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Media Release: Dalhousie researchers discover that brain fog, memory loss in lupus patients may be linked to leaky blood vessels
For the millions of people who suffer from lupus, a devastating complication of the disease can be the loss of certain cognitive functions, such as memory and the ability to concentrate.
It has long been known that lupus is a disease in which the body's immune system attacks its own organs. But, scientists studying lupus have struggled to understand why roughly 40 per cent of patients experience confusion, fatigue and difficulty expressing their thoughts -- a collection of symptoms known as cognitive dysfunction or “lupus fog.”
Now, researchers at Dalhousie University have used a new brain imaging technique to uncover a possible explanation which involves the blood-brain barrier -- the lining of the brain’s blood vessels that blocks harmful substances from entering the brain. When that barrier leaks, foreign molecules can seep from the blood vessels into the brain and trigger inflammation that can undermine brain function.
The researchers have found that lupus patients with leaky blood vessels in the brain were twice as likely to have impaired cognitive function, compared to patients with non-leaky blood vessels.
“These findings are an important step forward,” says study lead author Lyna Kamintsky, a PhD student in the Department of Medical Neuroscience at Dal. “Usually when people think of cognitive difficulties, they imagine an issue with the brain’s most famous cells – the neurons.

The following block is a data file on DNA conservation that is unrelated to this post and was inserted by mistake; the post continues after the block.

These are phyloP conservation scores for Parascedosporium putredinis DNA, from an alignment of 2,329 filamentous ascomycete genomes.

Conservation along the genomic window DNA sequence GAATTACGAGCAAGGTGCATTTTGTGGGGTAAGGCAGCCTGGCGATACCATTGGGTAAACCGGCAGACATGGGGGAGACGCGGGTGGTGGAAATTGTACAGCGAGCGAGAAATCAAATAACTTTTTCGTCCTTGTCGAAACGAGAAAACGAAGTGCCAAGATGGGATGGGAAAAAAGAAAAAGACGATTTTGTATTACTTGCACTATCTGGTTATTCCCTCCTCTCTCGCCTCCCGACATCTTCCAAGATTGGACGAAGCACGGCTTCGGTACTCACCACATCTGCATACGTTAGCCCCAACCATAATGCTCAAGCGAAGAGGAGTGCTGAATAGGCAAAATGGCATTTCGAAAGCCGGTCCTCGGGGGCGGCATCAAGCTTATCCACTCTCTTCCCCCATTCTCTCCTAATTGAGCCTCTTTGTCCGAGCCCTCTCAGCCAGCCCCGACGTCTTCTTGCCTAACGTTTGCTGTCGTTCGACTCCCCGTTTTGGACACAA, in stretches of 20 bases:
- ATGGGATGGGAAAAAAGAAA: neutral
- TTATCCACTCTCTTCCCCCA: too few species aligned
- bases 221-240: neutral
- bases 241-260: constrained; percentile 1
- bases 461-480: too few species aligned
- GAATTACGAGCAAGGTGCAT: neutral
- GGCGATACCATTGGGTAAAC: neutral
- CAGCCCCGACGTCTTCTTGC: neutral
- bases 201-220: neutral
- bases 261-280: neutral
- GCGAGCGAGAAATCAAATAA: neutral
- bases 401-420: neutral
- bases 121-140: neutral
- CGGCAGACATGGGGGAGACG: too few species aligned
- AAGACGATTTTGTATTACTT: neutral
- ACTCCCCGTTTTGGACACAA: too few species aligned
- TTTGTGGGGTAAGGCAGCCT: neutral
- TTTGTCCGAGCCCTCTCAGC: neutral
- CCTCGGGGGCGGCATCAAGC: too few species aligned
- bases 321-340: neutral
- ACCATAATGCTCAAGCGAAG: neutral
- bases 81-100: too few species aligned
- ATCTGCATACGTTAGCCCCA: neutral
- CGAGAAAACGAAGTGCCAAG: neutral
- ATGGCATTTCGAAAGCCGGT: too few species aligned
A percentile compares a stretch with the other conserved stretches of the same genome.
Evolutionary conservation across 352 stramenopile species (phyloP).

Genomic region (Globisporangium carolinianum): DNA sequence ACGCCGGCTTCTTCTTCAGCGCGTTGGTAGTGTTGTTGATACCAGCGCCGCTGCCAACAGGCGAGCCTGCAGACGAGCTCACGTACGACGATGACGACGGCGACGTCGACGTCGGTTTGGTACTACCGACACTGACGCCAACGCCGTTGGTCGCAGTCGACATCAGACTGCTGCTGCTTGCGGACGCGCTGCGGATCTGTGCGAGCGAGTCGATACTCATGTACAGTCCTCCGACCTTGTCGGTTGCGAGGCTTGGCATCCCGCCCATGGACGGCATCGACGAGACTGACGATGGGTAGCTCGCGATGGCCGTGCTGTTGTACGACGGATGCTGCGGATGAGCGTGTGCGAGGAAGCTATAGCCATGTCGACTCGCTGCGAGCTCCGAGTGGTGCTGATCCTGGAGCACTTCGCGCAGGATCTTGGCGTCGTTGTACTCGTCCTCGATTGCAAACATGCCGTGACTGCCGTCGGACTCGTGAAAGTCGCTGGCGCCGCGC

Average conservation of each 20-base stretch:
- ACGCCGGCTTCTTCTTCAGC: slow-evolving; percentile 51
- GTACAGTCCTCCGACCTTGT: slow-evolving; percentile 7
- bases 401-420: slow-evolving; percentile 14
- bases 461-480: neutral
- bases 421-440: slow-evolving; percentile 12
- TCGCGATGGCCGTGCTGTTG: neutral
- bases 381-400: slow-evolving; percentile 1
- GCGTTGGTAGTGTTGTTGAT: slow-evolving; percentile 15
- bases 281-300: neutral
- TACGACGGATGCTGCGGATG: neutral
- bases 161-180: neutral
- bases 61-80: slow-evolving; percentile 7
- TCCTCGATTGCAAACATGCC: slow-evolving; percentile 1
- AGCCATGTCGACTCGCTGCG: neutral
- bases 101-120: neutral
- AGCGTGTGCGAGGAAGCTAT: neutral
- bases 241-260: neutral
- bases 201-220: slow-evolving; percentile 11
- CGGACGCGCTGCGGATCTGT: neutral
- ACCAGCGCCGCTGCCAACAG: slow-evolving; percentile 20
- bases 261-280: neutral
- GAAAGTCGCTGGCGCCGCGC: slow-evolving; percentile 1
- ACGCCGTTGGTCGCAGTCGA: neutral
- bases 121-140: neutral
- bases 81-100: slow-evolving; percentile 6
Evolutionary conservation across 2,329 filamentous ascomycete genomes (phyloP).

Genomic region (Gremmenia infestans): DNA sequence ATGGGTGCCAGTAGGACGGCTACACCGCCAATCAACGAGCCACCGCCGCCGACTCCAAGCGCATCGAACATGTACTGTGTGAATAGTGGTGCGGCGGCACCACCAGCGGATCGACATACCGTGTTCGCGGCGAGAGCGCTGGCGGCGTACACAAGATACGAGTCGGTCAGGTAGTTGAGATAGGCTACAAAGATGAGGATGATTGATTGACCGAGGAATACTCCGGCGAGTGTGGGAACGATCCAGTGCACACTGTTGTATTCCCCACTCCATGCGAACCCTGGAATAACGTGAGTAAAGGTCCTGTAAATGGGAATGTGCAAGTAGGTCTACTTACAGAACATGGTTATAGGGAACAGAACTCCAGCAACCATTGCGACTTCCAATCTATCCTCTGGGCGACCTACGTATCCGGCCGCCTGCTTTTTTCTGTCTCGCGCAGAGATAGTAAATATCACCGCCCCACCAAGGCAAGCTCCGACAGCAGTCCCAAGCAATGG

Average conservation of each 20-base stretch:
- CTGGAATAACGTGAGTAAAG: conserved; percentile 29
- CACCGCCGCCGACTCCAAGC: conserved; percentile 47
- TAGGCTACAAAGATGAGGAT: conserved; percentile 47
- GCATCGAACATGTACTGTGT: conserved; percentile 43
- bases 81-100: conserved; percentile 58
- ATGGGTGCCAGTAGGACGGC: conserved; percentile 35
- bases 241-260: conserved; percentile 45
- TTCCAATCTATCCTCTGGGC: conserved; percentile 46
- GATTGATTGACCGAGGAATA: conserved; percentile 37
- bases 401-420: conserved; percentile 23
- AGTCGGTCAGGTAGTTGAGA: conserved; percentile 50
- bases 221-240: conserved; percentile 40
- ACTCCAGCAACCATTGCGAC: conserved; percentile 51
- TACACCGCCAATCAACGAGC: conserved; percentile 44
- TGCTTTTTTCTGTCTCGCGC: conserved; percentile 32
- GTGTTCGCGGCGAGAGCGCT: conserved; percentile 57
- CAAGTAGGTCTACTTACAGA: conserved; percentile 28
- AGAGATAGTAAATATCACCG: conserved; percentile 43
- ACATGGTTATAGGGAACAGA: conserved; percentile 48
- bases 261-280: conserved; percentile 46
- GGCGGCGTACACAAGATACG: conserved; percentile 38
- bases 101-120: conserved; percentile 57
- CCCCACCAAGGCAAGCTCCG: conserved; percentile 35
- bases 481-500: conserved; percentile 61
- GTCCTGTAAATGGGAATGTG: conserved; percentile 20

“Our research shows that the brain’s blood vessels may be the key to understanding what causes neurons to dysfunction. Hopefully soon, this will lead to a new generation of treatments.”
This research opens up a whole new field for neuroscience. Until recently, the tiny blood vessels of the brain could only be examined after a patient died.
“Now that we can look at the blood vessels of living patients using MRI, we’re realizing that the source of many problems is a failure to keep the things in our blood from entering our brain,” she says.
Kamintsky believes this MRI technique has major potential as a diagnostic tool for the neurological complications of other diseases linked to leaky blood vessels in the brain, including diabetes, epilepsy, traumatic brain injury, bipolar disorder and COVID-19.
The study is described in a new paper being published in the Annals of the Rheumatic Diseases .
Kamintsky is available to explain how this discovery marks an important step towards understanding why lupus patients have cognitive difficulties, while also advancing research into prevention and treatment.
Senior Research Reporter
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